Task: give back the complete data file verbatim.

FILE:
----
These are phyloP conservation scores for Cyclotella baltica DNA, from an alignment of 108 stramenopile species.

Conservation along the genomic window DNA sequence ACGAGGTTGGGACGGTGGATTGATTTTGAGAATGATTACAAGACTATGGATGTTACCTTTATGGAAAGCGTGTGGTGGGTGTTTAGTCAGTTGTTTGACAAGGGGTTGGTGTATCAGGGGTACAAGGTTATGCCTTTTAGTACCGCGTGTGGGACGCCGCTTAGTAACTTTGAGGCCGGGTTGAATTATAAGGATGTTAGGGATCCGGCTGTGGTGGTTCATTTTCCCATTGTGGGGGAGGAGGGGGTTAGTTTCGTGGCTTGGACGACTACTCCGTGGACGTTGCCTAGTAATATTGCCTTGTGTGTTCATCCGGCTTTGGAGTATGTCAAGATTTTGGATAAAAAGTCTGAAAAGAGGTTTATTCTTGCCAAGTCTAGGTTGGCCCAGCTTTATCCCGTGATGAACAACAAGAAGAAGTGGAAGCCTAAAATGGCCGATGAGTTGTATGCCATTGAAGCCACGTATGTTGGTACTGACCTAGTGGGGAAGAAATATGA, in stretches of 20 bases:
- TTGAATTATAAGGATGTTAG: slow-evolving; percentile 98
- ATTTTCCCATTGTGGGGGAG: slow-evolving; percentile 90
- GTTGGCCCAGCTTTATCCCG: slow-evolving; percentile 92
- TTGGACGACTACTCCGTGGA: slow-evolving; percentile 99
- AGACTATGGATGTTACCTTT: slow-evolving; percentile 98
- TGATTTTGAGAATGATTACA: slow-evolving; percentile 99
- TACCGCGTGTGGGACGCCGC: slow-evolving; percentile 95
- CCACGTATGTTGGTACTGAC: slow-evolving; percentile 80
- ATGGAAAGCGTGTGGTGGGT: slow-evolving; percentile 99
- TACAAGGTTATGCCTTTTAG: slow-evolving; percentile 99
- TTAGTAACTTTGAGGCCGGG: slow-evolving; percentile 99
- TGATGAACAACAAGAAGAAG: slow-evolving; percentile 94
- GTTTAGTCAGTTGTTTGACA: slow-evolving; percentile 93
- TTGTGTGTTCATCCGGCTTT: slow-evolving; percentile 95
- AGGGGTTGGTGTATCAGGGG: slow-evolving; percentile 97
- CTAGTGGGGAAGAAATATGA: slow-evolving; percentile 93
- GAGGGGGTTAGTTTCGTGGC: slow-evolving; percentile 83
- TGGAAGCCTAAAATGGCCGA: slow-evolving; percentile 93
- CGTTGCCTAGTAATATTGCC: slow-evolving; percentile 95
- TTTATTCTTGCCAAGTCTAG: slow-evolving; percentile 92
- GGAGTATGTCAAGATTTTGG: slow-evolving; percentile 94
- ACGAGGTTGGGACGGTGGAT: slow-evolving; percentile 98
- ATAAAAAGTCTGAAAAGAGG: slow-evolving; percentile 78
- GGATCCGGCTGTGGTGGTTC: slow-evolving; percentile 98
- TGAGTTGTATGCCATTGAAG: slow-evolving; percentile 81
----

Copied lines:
These are phyloP conservation scores for Cyclotella baltica DNA, from an alignment of 108 stramenopile species.

Conservation along the genomic window DNA sequence ACGAGGTTGGGACGGTGGATTGATTTTGAGAATGATTACAAGACTATGGATGTTACCTTTATGGAAAGCGTGTGGTGGGTGTTTAGTCAGTTGTTTGACAAGGGGTTGGTGTATCAGGGGTACAAGGTTATGCCTTTTAGTACCGCGTGTGGGACGCCGCTTAGTAACTTTGAGGCCGGGTTGAATTATAAGGATGTTAGGGATCCGGCTGTGGTGGTTCATTTTCCCATTGTGGGGGAGGAGGGGGTTAGTTTCGTGGCTTGGACGACTACTCCGTGGACGTTGCCTAGTAATATTGCCTTGTGTGTTCATCCGGCTTTGGAGTATGTCAAGATTTTGGATAAAAAGTCTGAAAAGAGGTTTATTCTTGCCAAGTCTAGGTTGGCCCAGCTTTATCCCGTGATGAACAACAAGAAGAAGTGGAAGCCTAAAATGGCCGATGAGTTGTATGCCATTGAAGCCACGTATGTTGGTACTGACCTAGTGGGGAAGAAATATGA, in stretches of 20 bases:
- TTGAATTATAAGGATGTTAG: slow-evolving; percentile 98
- ATTTTCCCATTGTGGGGGAG: slow-evolving; percentile 90
- GTTGGCCCAGCTTTATCCCG: slow-evolving; percentile 92
- TTGGACGACTACTCCGTGGA: slow-evolving; percentile 99
- AGACTATGGATGTTACCTTT: slow-evolving; percentile 98
- TGATTTTGAGAATGATTACA: slow-evolving; percentile 99
- TACCGCGTGTGGGACGCCGC: slow-evolving; percentile 95
- CCACGTATGTTGGTACTGAC: slow-evolving; percentile 80
- ATGGAAAGCGTGTGGTGGGT: slow-evolving; percentile 99
- TACAAGGTTATGCCTTTTAG: slow-evolving; percentile 99
- TTAGTAACTTTGAGGCCGGG: slow-evolving; percentile 99
- TGATGAACAACAAGAAGAAG: slow-evolving; percentile 94
- GTTTAGTCAGTTGTTTGACA: slow-evolving; percentile 93
- TTGTGTGTTCATCCGGCTTT: slow-evolving; percentile 95
- AGGGGTTGGTGTATCAGGGG: slow-evolving; percentile 97
- CTAGTGGGGAAGAAATATGA: slow-evolving; percentile 93
- GAGGGGGTTAGTTTCGTGGC: slow-evolving; percentile 83
- TGGAAGCCTAAAATGGCCGA: slow-evolving; percentile 93
- CGTTGCCTAGTAATATTGCC: slow-evolving; percentile 95
- TTTATTCTTGCCAAGTCTAG: slow-evolving; percentile 92
- GGAGTATGTCAAGATTTTGG: slow-evolving; percentile 94
- ACGAGGTTGGGACGGTGGAT: slow-evolving; percentile 98
- ATAAAAAGTCTGAAAAGAGG: slow-evolving; percentile 78
- GGATCCGGCTGTGGTGGTTC: slow-evolving; percentile 98
- TGAGTTGTATGCCATTGAAG: slow-evolving; percentile 81